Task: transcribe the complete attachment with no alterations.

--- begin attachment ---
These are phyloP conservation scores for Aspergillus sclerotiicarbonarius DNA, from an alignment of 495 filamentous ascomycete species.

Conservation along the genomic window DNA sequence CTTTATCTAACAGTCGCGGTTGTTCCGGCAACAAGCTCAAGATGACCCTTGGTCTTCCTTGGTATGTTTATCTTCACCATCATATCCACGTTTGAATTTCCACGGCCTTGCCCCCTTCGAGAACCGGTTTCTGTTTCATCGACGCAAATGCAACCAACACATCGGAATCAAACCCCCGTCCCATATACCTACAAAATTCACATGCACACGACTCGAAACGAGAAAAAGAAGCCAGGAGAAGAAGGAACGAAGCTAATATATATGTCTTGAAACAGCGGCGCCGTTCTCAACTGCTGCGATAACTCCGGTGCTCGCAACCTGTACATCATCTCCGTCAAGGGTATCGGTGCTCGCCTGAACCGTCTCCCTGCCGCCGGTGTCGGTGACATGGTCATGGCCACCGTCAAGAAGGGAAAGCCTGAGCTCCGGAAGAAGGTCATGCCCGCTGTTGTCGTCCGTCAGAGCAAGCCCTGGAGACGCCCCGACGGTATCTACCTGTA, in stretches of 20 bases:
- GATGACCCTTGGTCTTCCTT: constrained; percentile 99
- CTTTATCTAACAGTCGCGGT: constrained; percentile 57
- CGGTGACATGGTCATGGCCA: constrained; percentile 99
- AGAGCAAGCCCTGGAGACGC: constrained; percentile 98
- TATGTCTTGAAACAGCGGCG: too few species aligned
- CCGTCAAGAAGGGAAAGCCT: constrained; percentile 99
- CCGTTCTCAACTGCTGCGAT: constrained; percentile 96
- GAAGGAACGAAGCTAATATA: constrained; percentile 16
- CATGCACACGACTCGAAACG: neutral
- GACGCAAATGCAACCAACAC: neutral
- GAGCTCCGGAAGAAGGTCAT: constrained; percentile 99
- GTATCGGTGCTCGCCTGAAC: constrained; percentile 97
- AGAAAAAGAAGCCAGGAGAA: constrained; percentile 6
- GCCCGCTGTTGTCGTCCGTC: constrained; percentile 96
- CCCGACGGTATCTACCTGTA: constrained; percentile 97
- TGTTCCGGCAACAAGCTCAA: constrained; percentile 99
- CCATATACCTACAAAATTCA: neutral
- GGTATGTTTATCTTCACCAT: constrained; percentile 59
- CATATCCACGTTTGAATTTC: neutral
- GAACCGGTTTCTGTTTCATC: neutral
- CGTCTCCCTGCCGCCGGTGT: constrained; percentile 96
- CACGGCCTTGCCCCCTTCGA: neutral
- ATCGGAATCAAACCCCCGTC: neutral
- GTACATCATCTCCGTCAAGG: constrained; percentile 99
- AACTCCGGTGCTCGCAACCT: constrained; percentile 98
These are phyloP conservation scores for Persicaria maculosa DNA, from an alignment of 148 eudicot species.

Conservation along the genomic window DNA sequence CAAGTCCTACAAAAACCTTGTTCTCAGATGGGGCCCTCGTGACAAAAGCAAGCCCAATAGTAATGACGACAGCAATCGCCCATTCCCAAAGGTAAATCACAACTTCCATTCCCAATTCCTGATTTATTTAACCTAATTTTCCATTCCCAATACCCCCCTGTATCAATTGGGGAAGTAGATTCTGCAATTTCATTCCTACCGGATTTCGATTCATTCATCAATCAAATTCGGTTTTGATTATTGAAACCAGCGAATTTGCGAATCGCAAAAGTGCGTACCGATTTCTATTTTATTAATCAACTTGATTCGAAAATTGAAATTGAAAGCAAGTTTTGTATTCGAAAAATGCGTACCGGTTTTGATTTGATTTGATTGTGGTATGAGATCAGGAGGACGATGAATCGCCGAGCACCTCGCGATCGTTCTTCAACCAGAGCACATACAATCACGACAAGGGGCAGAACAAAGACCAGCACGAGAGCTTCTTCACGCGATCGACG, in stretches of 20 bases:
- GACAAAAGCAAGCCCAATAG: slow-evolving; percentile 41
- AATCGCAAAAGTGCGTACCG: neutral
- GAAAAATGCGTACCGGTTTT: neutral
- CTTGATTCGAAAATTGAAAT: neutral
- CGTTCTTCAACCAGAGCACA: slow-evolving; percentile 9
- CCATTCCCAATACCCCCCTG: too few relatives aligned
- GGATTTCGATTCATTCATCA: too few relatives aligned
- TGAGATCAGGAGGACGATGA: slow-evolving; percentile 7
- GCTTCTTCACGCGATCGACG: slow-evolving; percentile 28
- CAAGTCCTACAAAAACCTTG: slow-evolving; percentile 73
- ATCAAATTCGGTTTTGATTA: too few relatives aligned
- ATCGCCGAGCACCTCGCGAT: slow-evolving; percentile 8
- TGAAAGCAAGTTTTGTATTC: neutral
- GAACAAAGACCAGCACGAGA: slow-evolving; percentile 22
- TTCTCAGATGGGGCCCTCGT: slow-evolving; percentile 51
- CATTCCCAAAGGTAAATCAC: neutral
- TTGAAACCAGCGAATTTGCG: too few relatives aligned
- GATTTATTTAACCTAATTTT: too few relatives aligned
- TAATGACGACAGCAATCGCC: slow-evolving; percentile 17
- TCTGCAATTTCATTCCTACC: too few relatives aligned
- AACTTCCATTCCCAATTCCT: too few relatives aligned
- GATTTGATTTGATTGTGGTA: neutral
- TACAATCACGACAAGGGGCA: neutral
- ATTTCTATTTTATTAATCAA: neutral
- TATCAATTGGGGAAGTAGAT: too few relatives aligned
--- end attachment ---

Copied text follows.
These are phyloP conservation scores for Aspergillus sclerotiicarbonarius DNA, from an alignment of 495 filamentous ascomycete species.

Conservation along the genomic window DNA sequence CTTTATCTAACAGTCGCGGTTGTTCCGGCAACAAGCTCAAGATGACCCTTGGTCTTCCTTGGTATGTTTATCTTCACCATCATATCCACGTTTGAATTTCCACGGCCTTGCCCCCTTCGAGAACCGGTTTCTGTTTCATCGACGCAAATGCAACCAACACATCGGAATCAAACCCCCGTCCCATATACCTACAAAATTCACATGCACACGACTCGAAACGAGAAAAAGAAGCCAGGAGAAGAAGGAACGAAGCTAATATATATGTCTTGAAACAGCGGCGCCGTTCTCAACTGCTGCGATAACTCCGGTGCTCGCAACCTGTACATCATCTCCGTCAAGGGTATCGGTGCTCGCCTGAACCGTCTCCCTGCCGCCGGTGTCGGTGACATGGTCATGGCCACCGTCAAGAAGGGAAAGCCTGAGCTCCGGAAGAAGGTCATGCCCGCTGTTGTCGTCCGTCAGAGCAAGCCCTGGAGACGCCCCGACGGTATCTACCTGTA, in stretches of 20 bases:
- GATGACCCTTGGTCTTCCTT: constrained; percentile 99
- CTTTATCTAACAGTCGCGGT: constrained; percentile 57
- CGGTGACATGGTCATGGCCA: constrained; percentile 99
- AGAGCAAGCCCTGGAGACGC: constrained; percentile 98
- TATGTCTTGAAACAGCGGCG: too few species aligned
- CCGTCAAGAAGGGAAAGCCT: constrained; percentile 99
- CCGTTCTCAACTGCTGCGAT: constrained; percentile 96
- GAAGGAACGAAGCTAATATA: constrained; percentile 16
- CATGCACACGACTCGAAACG: neutral
- GACGCAAATGCAACCAACAC: neutral
- GAGCTCCGGAAGAAGGTCAT: constrained; percentile 99
- GTATCGGTGCTCGCCTGAAC: constrained; percentile 97
- AGAAAAAGAAGCCAGGAGAA: constrained; percentile 6
- GCCCGCTGTTGTCGTCCGTC: constrained; percentile 96
- CCCGACGGTATCTACCTGTA: constrained; percentile 97
- TGTTCCGGCAACAAGCTCAA: constrained; percentile 99
- CCATATACCTACAAAATTCA: neutral
- GGTATGTTTATCTTCACCAT: constrained; percentile 59
- CATATCCACGTTTGAATTTC: neutral
- GAACCGGTTTCTGTTTCATC: neutral
- CGTCTCCCTGCCGCCGGTGT: constrained; percentile 96
- CACGGCCTTGCCCCCTTCGA: neutral
- ATCGGAATCAAACCCCCGTC: neutral
- GTACATCATCTCCGTCAAGG: constrained; percentile 99
- AACTCCGGTGCTCGCAACCT: constrained; percentile 98
These are phyloP conservation scores for Persicaria maculosa DNA, from an alignment of 148 eudicot species.

Conservation along the genomic window DNA sequence CAAGTCCTACAAAAACCTTGTTCTCAGATGGGGCCCTCGTGACAAAAGCAAGCCCAATAGTAATGACGACAGCAATCGCCCATTCCCAAAGGTAAATCACAACTTCCATTCCCAATTCCTGATTTATTTAACCTAATTTTCCATTCCCAATACCCCCCTGTATCAATTGGGGAAGTAGATTCTGCAATTTCATTCCTACCGGATTTCGATTCATTCATCAATCAAATTCGGTTTTGATTATTGAAACCAGCGAATTTGCGAATCGCAAAAGTGCGTACCGATTTCTATTTTATTAATCAACTTGATTCGAAAATTGAAATTGAAAGCAAGTTTTGTATTCGAAAAATGCGTACCGGTTTTGATTTGATTTGATTGTGGTATGAGATCAGGAGGACGATGAATCGCCGAGCACCTCGCGATCGTTCTTCAACCAGAGCACATACAATCACGACAAGGGGCAGAACAAAGACCAGCACGAGAGCTTCTTCACGCGATCGACG, in stretches of 20 bases:
- GACAAAAGCAAGCCCAATAG: slow-evolving; percentile 41
- AATCGCAAAAGTGCGTACCG: neutral
- GAAAAATGCGTACCGGTTTT: neutral
- CTTGATTCGAAAATTGAAAT: neutral
- CGTTCTTCAACCAGAGCACA: slow-evolving; percentile 9
- CCATTCCCAATACCCCCCTG: too few relatives aligned
- GGATTTCGATTCATTCATCA: too few relatives aligned
- TGAGATCAGGAGGACGATGA: slow-evolving; percentile 7
- GCTTCTTCACGCGATCGACG: slow-evolving; percentile 28
- CAAGTCCTACAAAAACCTTG: slow-evolving; percentile 73
- ATCAAATTCGGTTTTGATTA: too few relatives aligned
- ATCGCCGAGCACCTCGCGAT: slow-evolving; percentile 8
- TGAAAGCAAGTTTTGTATTC: neutral
- GAACAAAGACCAGCACGAGA: slow-evolving; percentile 22
- TTCTCAGATGGGGCCCTCGT: slow-evolving; percentile 51
- CATTCCCAAAGGTAAATCAC: neutral
- TTGAAACCAGCGAATTTGCG: too few relatives aligned
- GATTTATTTAACCTAATTTT: too few relatives aligned
- TAATGACGACAGCAATCGCC: slow-evolving; percentile 17
- TCTGCAATTTCATTCCTACC: too few relatives aligned
- AACTTCCATTCCCAATTCCT: too few relatives aligned
- GATTTGATTTGATTGTGGTA: neutral
- TACAATCACGACAAGGGGCA: neutral
- ATTTCTATTTTATTAATCAA: neutral
- TATCAATTGGGGAAGTAGAT: too few relatives aligned